My Life in Two Hemispheres/Chapter 26

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Position of the defeated Government—"The Corner"—Organisation of the Opposition—New opinions and desires—Distribution of the business of the party—Political badinage—The Chinese invasion—Land Bill of the new Government—Slow progress—Two Ministers retire—Proposed squatting government—How this project was defeated—Mr. Heales sent for by the Governor, and asks me to take the lead and become Prime Minister—The difficulty about a dissolution—The Nicholson Government remain—Are again defeated, and the Heales Government is formed by the aid of the squatters—Proposal to me to become Speaker declined—The Occupation Licenses—My exposure of their weakness and futility—Mr. Loader's resignation—Dissolution of Parliament—Success of the Government on the goldfields—My election and the elections in the western district—Rally of the new Opposition—Haines and O'Shanassy—Defeat of the Heales Government—Letters from Richard Cobden, Sir Emerson Tennant, John Henry Newman, Sir Arthur Helps, Henry Parkes—Letter from the professors of the Melbourne University.

The remnant of the defeated Government took up their places on the front Opposition Bench, of which they only occupied a corner; with the few supporters who followed them they rarely mustered half a dozen members. Below the gangway the real Opposition were gathered, the Mining and Convention members and the men who adhered to me when I retired from the late Government, the whole amounting together to somewhat more than a score. The new Government slightly outnumbered both sections of the Opposition, and were rendered safe by the fact that these sections disliked each other more than they disliked the enemy in front. The party below the gangway was without a name, without a policy, and without a leader; in a debate one of them spoke of the members surrounding him as "the men in that corner," and the name of "the Corner" was fixed upon them, and has remained the designation of that part of the House to this day. They agreed to ask me to become leader, and I determined, with the aid of the best men of our opinions, in and out of the House, to give the democratic party a definite creed.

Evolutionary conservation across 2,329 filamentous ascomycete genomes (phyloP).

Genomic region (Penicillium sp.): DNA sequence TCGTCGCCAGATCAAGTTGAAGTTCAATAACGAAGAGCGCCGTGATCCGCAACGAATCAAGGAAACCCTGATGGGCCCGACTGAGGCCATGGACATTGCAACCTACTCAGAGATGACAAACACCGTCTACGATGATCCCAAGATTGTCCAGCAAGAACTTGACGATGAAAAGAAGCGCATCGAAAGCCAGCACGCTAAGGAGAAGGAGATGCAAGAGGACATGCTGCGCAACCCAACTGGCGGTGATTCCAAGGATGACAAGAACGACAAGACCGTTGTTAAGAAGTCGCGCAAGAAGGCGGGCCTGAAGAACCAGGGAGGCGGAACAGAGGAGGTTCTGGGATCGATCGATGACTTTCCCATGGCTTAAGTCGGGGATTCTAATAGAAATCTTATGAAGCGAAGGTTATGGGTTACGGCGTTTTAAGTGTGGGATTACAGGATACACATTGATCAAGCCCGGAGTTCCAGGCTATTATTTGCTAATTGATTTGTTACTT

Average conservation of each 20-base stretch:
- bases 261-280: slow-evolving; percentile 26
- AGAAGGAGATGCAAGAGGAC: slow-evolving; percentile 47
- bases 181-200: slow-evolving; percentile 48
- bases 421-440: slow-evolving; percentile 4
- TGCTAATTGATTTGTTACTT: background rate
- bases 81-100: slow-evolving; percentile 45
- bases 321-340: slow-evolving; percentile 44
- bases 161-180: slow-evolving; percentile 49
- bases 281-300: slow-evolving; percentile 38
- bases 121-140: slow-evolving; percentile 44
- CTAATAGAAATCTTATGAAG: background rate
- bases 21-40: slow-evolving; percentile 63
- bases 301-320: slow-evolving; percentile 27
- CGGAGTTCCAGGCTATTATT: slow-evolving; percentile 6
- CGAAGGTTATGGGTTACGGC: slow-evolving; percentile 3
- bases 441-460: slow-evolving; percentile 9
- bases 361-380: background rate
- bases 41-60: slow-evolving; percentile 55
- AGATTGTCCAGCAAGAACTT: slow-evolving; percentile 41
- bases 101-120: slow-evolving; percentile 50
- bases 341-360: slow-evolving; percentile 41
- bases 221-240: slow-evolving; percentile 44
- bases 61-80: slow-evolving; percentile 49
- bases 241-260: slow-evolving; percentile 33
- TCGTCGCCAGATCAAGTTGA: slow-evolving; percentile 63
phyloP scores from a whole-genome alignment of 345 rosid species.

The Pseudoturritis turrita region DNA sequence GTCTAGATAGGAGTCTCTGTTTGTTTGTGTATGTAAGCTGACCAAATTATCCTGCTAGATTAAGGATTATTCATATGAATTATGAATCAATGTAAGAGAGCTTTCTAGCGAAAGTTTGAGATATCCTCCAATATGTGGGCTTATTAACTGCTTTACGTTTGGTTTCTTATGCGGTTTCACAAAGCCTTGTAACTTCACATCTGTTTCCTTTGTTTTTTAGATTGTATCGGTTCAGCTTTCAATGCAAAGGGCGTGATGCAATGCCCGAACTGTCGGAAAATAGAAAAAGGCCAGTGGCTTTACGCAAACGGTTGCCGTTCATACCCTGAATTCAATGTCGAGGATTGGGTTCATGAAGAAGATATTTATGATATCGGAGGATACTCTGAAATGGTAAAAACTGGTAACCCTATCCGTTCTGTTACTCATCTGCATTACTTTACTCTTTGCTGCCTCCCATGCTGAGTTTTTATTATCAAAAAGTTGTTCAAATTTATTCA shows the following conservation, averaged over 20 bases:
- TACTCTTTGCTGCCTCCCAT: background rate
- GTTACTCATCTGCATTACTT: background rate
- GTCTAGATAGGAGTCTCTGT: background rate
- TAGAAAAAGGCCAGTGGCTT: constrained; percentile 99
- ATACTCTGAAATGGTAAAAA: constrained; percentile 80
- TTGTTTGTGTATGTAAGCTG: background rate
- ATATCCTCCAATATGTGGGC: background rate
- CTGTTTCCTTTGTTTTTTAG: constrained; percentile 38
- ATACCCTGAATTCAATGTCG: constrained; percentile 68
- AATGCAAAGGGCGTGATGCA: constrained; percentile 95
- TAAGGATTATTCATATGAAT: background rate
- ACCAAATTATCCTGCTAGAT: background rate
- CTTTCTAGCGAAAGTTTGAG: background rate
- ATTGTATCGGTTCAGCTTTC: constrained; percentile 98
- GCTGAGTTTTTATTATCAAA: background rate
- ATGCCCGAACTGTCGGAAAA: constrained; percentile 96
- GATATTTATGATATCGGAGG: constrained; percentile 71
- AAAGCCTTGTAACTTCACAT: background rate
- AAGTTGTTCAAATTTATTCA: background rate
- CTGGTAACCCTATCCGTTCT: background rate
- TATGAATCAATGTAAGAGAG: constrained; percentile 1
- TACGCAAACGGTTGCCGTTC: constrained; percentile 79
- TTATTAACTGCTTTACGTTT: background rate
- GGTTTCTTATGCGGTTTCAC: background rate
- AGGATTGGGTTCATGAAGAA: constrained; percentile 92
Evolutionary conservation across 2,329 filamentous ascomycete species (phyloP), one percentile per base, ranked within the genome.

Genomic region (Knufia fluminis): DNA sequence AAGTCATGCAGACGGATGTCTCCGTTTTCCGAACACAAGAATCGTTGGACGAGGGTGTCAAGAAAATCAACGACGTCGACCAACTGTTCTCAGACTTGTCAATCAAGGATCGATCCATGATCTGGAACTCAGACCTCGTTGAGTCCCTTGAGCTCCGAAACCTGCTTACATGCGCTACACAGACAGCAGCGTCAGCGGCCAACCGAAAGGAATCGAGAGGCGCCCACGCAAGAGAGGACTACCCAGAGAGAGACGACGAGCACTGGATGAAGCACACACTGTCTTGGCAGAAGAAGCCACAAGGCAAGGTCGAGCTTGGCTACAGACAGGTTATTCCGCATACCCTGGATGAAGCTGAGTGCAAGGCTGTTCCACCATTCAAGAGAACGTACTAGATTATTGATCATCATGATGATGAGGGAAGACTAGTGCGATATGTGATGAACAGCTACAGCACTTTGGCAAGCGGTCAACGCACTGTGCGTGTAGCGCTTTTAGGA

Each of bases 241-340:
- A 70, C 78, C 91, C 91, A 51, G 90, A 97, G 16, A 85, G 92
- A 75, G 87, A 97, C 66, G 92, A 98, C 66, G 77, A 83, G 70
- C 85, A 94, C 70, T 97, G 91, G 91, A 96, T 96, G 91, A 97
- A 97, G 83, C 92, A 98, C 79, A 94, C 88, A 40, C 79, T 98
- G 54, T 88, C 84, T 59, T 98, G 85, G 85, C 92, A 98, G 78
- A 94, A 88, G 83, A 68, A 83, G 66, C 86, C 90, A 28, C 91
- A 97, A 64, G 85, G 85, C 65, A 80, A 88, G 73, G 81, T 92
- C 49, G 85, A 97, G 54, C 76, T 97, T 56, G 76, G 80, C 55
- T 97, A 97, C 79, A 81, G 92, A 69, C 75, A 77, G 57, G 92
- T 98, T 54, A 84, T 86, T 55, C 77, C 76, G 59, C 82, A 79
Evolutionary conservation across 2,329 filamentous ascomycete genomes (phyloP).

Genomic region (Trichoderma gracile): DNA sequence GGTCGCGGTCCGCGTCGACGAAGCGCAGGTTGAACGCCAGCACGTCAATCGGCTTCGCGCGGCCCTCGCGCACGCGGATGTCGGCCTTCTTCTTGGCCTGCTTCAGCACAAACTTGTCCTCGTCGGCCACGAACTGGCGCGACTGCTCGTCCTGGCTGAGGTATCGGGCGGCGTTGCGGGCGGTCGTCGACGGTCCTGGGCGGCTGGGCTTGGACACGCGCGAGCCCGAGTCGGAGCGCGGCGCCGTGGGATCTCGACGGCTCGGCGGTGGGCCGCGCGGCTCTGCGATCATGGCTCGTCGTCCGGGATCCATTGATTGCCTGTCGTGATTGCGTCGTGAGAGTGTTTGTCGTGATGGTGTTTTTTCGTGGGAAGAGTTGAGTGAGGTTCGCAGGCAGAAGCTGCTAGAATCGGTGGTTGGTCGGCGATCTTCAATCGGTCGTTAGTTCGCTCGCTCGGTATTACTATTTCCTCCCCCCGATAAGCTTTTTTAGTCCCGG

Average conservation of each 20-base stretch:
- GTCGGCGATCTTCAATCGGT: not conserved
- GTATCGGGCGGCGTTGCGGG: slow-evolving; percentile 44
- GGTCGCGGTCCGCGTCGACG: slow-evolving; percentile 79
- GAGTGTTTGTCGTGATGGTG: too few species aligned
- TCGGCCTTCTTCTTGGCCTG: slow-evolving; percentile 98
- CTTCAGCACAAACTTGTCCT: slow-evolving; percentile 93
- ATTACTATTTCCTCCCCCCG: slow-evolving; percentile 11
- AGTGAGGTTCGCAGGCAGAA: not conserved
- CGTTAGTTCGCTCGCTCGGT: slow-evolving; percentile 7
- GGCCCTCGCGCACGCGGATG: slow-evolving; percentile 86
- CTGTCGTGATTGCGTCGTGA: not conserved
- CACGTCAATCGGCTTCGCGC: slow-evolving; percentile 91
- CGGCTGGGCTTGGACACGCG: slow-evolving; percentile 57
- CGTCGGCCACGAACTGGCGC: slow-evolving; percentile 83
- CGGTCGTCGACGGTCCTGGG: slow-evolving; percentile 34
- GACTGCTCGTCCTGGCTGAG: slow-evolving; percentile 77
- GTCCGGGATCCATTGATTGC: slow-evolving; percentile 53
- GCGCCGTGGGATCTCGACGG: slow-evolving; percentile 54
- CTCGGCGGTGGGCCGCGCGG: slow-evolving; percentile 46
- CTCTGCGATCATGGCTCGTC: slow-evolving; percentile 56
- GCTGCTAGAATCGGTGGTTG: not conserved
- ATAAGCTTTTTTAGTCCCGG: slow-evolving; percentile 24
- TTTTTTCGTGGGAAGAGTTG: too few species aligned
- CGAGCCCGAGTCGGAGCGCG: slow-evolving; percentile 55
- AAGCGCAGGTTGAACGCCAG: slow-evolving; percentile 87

I had come from a country experienced in political organisation, and had gained some repute there as an organiser, and I naturally aimed to turn this inorganic mass into a disciplined body. Party organisation has grievous drawbacks. It sometimes teaches men to stifle their consciences, and to prefer the interest of their faction to the interest of the country. But where there is not party the necessary alternative is apathy or corruption.